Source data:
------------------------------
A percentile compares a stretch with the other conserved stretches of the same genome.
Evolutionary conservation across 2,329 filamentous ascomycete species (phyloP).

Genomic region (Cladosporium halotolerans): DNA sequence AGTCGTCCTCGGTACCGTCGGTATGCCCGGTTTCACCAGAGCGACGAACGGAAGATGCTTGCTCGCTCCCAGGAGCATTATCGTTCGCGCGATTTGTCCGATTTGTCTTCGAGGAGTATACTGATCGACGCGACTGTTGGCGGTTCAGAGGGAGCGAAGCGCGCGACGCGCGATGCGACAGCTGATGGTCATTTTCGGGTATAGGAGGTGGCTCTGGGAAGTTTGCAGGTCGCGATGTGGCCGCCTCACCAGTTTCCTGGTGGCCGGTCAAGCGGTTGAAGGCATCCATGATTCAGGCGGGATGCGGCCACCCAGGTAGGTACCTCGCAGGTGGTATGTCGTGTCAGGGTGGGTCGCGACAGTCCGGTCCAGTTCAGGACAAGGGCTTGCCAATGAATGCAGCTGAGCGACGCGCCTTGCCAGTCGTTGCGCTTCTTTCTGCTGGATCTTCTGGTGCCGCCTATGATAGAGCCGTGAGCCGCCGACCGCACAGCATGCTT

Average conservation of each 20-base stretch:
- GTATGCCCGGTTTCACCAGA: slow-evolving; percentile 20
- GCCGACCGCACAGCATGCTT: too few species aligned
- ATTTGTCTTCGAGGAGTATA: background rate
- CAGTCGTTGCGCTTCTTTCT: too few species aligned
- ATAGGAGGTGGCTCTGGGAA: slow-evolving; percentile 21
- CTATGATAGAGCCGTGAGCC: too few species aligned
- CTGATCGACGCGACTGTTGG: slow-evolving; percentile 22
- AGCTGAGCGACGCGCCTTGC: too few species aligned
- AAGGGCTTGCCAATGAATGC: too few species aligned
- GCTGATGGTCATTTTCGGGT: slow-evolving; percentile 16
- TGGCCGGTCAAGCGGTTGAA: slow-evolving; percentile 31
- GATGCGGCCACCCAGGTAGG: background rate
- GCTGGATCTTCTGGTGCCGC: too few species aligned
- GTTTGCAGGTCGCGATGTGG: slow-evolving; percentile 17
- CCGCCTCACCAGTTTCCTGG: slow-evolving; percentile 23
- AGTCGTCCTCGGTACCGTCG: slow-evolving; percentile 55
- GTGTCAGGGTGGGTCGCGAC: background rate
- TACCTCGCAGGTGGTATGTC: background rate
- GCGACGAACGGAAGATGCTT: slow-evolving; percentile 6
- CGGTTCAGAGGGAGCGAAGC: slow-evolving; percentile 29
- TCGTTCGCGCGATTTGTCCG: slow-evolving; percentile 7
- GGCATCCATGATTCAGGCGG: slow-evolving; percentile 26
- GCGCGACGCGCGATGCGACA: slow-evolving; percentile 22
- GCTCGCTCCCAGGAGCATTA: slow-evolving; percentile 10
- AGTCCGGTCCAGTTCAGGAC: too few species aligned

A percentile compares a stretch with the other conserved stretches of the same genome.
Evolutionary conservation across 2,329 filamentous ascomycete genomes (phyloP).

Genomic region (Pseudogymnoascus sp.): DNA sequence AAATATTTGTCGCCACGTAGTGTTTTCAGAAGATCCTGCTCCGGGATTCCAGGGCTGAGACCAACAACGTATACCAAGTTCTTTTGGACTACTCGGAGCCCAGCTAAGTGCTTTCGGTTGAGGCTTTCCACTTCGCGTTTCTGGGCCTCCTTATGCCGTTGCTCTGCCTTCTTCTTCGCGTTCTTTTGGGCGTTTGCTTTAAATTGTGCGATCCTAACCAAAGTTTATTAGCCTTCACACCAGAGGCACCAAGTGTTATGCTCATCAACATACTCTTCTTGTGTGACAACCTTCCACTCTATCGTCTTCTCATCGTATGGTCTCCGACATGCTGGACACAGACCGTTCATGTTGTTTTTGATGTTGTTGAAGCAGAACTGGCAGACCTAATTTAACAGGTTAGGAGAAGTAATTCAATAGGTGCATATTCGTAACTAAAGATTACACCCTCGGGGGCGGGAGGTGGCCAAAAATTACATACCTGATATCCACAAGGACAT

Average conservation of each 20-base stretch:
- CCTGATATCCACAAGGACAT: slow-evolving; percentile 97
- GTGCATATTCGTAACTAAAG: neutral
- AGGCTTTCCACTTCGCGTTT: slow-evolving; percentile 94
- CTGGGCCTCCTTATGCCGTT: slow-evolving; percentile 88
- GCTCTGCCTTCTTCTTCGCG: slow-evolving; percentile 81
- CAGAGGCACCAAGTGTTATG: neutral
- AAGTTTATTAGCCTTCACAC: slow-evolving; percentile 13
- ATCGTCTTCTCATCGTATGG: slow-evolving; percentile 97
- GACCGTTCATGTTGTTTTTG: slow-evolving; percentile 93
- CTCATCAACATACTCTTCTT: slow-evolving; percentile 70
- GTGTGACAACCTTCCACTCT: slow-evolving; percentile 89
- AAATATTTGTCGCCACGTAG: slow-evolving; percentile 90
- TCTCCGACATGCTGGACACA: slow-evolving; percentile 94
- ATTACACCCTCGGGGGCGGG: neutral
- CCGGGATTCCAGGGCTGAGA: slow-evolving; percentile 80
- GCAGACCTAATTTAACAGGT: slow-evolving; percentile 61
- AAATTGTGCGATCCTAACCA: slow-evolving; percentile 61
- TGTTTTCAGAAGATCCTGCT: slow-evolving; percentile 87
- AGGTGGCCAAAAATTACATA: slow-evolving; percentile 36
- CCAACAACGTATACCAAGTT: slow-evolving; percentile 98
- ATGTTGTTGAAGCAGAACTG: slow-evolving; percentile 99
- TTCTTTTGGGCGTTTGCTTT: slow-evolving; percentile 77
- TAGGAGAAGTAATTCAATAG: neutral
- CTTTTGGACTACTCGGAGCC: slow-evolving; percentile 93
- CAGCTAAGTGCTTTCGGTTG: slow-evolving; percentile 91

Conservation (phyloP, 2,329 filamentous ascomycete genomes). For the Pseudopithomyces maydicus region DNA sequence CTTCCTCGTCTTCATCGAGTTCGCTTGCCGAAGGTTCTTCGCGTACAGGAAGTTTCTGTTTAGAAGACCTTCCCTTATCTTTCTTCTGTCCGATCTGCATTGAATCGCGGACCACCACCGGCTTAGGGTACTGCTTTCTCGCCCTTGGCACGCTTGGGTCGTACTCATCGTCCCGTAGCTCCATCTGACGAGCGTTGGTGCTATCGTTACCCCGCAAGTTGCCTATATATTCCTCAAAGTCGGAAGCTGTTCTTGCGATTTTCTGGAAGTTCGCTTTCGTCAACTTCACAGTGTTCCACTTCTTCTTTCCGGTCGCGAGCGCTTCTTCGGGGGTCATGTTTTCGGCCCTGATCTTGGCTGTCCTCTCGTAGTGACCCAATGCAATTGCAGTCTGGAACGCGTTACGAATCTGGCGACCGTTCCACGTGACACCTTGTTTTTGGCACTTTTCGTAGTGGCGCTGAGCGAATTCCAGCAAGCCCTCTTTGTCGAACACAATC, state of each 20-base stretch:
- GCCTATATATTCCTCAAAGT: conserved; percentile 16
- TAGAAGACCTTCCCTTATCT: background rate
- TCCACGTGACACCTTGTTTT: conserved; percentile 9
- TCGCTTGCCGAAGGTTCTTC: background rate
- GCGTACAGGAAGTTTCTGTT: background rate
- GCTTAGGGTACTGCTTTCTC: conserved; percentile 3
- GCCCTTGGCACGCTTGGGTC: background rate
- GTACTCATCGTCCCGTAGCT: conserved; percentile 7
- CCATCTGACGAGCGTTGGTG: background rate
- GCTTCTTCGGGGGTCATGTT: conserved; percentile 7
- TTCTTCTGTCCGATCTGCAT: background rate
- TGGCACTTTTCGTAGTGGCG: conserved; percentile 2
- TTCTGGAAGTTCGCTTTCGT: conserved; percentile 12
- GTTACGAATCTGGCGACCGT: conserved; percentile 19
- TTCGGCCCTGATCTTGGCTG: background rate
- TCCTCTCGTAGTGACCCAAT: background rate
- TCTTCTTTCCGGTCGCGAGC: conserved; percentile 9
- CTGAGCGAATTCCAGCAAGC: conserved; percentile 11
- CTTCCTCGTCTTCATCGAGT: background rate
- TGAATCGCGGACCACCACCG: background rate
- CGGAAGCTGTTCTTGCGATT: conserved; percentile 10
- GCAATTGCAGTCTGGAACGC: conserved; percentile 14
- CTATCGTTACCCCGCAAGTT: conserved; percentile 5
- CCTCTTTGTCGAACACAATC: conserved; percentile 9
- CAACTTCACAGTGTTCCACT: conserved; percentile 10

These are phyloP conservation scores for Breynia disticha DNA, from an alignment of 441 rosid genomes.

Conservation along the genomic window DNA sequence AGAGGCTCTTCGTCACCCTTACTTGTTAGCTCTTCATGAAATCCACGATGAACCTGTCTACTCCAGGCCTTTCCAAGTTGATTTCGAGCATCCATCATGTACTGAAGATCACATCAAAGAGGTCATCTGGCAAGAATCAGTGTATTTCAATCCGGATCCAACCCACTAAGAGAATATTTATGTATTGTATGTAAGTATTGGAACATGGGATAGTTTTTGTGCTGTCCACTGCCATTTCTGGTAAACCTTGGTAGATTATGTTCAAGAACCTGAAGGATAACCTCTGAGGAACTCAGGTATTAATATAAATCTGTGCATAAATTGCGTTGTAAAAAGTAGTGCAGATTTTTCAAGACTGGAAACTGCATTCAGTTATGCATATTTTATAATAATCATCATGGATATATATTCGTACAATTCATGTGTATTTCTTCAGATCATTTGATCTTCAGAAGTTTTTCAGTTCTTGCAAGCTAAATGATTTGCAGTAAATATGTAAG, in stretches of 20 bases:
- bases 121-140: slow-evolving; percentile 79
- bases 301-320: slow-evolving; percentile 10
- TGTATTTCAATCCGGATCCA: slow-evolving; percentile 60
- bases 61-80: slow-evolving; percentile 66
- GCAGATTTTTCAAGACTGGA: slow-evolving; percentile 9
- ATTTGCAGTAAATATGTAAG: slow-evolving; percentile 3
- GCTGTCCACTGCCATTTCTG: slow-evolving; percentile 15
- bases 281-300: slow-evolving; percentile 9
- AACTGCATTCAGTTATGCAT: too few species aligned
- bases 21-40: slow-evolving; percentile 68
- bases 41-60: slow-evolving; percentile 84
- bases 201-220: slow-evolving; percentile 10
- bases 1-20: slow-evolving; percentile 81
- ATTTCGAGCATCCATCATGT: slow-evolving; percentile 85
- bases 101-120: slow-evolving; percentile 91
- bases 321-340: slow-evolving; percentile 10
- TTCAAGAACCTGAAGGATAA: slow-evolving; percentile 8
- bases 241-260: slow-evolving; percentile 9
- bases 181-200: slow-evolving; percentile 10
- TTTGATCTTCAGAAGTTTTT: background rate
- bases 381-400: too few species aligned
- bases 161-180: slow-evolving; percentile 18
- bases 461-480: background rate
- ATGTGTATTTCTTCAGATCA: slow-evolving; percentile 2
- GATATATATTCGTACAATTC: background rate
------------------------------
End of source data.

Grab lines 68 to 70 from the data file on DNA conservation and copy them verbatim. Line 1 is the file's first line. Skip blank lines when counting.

- CCATCTGACGAGCGTTGGTG: background rate
- GCTTCTTCGGGGGTCATGTT: conserved; percentile 7
- TTCTTCTGTCCGATCTGCAT: background rate